Somali Government Returns to Capital
NOAH ADAMS, host:
From the studios of NPR West, this is DAY TO DAY. I'm Noah Adams.
MADELEINE BRAND, host:
And I'm Madeleine Brand. We're going to focus on Somalia in this part of the program, which has seen a week of violence and political upheaval. Islamic forces are on the run after the Ethiopian military moved in with the tacit approval of the United States. The U.S. feared Somalia could become a haven for al-Qaida.
ADAMS: In a moment, we'll look at the U.S. role in Somalia and in the region. We'll also examine the term Islamist, which has been used to describe the Somali Islamic fighters. First, the latest developments from Somalia.
BRAND: Government forces made a triumphant return to the capital of Mogadishu today. Prime Minister Ali Mohammed Ghedi rode through the city in a well-armed convoy. This comes a day after the Ethiopian military defeated the forces of the Islamic Courts Movement that had controlled the city for months.
Joining us now is Les Neuhaus, reporting from Mogadishu for the Associated Press. And I understand you are reporting close to the prime minister's convoy there in Mogadishu?
Mr. LES NEUHAUS (Associated Press): He is just about 50 feet from me. And myself and some other journalists are speaking to people here on the streets of Mogadishu.
BRAND: And what are they telling you?
Mr. NEUHAUS: For example, Sheik Abdullahi(ph), a teacher, is 36 years old. He says after 16 years, we have never seen a stable government, and we hope that this government will restore peace. Our health, education and other social services are totally collapsed. And we expect the government to restore peace, otherwise this will be another failure. So there seems to be mild jubilation here amongst many people. But then some skepticism amongst the crowds.
BRAND: Right, because they have been in a country that has been without a formal government for about 15 years.
Mr. NEUHAUS: Yes, 16 years. And in that time, there have been 14 attempts to get governments. And finally this one seems to be making some progress, even though it is questionable recently. But this is a big victory for the transitional federal government.
BRAND: Well in the meantime, Ethiopian troops are there keeping the peace, but they're not going to be there for long. So what's going to happen when they leave?
Mr. NEUHAUS: No. I did have the opportunity to ask the prime minister how long they would be here. And he said quote, "They will stay until we agree to send them back to their country, and this depends on the stability of Somalia." And you know, just this past week, at a press conference that I was at in Addis Ababa, Prime Minister Meles Zenawi said that they would not go to Kisimayu. They would not go to Mogadishu. But currently, the troops are here in Mogadishu. They are at the - there are tanks at the airports, here in the international airport, which was restored by the Islamic Courts. And they're also at the ports, which was also reopened by the Islamic Courts.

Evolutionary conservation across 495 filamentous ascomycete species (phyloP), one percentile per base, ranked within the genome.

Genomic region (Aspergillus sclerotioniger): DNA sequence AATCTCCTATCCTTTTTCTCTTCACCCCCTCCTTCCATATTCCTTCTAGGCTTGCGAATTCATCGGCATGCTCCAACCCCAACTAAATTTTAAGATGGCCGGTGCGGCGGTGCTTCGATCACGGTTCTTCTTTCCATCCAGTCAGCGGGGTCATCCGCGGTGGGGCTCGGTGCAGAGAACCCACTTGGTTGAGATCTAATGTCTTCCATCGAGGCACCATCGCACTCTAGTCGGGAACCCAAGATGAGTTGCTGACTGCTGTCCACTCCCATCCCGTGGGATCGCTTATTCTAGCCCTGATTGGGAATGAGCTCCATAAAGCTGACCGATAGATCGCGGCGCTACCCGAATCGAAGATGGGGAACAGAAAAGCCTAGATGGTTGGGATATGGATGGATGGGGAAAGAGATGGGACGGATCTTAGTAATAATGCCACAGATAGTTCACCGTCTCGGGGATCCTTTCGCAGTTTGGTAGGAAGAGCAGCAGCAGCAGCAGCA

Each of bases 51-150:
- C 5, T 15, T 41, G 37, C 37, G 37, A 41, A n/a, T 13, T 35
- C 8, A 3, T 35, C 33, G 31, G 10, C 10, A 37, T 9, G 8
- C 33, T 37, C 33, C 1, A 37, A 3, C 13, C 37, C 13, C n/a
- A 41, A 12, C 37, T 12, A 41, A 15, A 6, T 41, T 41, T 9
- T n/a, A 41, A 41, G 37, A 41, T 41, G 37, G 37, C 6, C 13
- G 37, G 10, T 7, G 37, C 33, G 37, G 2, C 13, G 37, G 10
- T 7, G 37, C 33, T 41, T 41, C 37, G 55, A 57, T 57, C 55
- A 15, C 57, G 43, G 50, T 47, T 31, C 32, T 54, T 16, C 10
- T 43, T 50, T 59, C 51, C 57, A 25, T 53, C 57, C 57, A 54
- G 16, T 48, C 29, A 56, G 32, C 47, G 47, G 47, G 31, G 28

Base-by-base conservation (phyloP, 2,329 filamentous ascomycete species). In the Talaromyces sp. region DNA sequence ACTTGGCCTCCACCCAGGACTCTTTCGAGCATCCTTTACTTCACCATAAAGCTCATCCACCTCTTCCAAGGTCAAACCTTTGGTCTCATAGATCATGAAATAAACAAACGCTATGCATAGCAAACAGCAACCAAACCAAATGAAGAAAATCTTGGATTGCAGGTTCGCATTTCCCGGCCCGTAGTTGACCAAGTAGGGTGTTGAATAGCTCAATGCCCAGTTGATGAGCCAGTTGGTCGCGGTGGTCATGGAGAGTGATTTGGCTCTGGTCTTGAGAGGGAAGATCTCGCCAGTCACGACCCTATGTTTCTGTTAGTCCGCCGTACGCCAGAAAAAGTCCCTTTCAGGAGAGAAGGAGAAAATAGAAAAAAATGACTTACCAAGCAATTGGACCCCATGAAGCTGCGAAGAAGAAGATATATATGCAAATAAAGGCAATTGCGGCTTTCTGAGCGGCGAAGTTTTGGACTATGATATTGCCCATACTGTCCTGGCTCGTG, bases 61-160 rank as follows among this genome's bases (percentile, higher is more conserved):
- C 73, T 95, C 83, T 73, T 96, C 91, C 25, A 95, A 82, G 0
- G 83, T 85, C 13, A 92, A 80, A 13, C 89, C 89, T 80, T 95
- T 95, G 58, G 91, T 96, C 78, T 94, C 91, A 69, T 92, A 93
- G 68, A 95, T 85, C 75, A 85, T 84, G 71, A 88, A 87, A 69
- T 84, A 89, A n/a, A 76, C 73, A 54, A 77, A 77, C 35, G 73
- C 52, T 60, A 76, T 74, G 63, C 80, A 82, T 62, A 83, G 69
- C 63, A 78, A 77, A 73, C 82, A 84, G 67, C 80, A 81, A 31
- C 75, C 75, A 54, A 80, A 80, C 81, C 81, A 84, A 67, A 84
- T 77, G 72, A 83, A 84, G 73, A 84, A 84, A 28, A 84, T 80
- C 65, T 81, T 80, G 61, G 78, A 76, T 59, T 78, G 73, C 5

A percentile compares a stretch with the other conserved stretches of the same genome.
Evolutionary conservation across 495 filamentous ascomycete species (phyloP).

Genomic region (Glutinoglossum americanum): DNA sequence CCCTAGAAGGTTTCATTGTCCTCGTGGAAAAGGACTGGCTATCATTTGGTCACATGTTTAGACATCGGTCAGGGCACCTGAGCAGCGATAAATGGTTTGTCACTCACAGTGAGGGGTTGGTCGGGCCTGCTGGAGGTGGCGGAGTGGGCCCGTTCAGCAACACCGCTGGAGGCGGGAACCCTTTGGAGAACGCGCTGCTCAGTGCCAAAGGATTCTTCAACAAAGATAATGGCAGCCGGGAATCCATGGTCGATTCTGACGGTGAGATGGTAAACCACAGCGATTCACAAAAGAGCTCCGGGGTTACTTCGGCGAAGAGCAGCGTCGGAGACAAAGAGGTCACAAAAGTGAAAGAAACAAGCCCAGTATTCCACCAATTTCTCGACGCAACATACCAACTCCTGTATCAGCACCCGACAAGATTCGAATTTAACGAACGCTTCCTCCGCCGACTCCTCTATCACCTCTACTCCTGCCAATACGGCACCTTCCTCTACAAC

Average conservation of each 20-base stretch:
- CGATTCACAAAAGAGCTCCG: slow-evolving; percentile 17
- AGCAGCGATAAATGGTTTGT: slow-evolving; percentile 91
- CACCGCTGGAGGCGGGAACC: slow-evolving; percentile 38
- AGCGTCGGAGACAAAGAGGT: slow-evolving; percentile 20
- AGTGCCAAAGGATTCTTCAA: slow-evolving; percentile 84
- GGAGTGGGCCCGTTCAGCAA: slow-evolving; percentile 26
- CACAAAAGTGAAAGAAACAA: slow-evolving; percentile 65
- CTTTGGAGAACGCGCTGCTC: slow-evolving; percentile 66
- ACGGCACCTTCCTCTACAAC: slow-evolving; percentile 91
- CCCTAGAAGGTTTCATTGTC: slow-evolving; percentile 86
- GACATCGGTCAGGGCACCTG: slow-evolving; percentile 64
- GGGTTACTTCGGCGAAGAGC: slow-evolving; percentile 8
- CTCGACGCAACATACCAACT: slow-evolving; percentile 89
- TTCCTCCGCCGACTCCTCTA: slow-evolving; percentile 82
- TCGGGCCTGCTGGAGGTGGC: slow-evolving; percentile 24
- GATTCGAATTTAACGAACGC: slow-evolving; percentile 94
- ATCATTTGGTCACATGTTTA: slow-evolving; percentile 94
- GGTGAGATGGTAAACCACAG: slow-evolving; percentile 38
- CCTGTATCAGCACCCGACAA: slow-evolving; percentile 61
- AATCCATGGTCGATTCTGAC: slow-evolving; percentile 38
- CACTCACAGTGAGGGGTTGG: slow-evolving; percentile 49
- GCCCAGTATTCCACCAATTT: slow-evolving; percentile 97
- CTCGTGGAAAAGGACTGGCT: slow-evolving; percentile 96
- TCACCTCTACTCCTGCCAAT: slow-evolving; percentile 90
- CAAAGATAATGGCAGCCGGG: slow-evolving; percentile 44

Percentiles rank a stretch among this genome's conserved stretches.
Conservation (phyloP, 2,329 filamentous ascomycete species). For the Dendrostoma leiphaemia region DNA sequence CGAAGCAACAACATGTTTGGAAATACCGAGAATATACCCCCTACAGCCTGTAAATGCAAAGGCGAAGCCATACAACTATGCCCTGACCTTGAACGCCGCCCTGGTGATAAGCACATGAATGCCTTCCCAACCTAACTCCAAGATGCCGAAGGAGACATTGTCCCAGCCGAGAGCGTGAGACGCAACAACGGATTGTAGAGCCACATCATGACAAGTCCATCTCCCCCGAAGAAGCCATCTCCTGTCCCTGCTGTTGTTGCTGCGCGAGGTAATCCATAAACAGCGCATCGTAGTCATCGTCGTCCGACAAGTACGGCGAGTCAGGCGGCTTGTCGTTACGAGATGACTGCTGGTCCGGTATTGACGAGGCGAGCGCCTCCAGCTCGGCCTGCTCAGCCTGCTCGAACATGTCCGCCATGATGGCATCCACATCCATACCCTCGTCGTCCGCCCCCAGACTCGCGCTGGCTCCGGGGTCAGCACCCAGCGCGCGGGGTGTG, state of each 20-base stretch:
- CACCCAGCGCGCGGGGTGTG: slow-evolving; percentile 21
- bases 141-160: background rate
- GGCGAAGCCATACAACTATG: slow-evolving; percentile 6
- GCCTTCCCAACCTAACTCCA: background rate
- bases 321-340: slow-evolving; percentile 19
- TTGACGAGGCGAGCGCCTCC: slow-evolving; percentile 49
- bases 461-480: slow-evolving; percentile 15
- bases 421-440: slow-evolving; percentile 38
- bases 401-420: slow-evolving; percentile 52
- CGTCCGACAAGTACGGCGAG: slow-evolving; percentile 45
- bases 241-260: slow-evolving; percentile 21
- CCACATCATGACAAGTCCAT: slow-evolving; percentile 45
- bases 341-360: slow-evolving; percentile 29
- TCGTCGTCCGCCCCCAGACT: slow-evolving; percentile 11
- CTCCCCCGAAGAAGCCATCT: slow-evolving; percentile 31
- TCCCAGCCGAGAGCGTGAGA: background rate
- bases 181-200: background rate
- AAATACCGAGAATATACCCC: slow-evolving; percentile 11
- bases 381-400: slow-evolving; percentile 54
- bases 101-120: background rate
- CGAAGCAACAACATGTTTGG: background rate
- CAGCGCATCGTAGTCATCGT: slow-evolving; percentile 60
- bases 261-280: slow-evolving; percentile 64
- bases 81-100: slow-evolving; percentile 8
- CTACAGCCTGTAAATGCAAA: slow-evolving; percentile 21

BRAND: The Islamic Courts fighters have retreated. They've gone out into the countryside. How concerned are people that they could basically begin an Iraq-style insurgency and begin a guerilla war?
Mr. NEUHAUS: That's been a topic of debate in the region as of late, especially in Ethiopia where, you know, the Islamic Courts said that they are going to attempt suicide bombings and these types of things, which are not necessarily endemic to fighting in the Horn of Africa. But people are nervous a little bit. At this time, the Islamic Court leadership is in the southern port city of Kisimayu, which is more than a hundred kilometers south of Mogadishu.
And then there are also reports that Hosan Turkey(ph) and another gentlemen with the last name Iro(ph) are on an island called Ras Kiyemboni - both of these gentlemen and have been labeled with al-Qaida associates by U.S. State Department Deputy Secretary of State for African Affairs Jendayi Fraser.
Some people here are a little worried. But you know, this city has seen so much volatility over the years that I think they are a little bit numbed, also. There is excitement here right now. This could be a new change of direction for Mogadishu and the country, obviously. But people are kind of waiting to see what happens over the next, you know, short period.
BRAND: Les Neuhaus of the Associated Press, joining us from Mogadishu. Thank you very much, Les.
Mr. NEUHAUS: Thanks so much.
NPR transcripts are created on a rush deadline by Verb8tm, Inc., an NPR contractor, and produced using a proprietary transcription process developed with NPR. This text may not be in its final form and may be updated or revised in the future. Accuracy and availability may vary. The authoritative record of NPR’s programming is the audio record.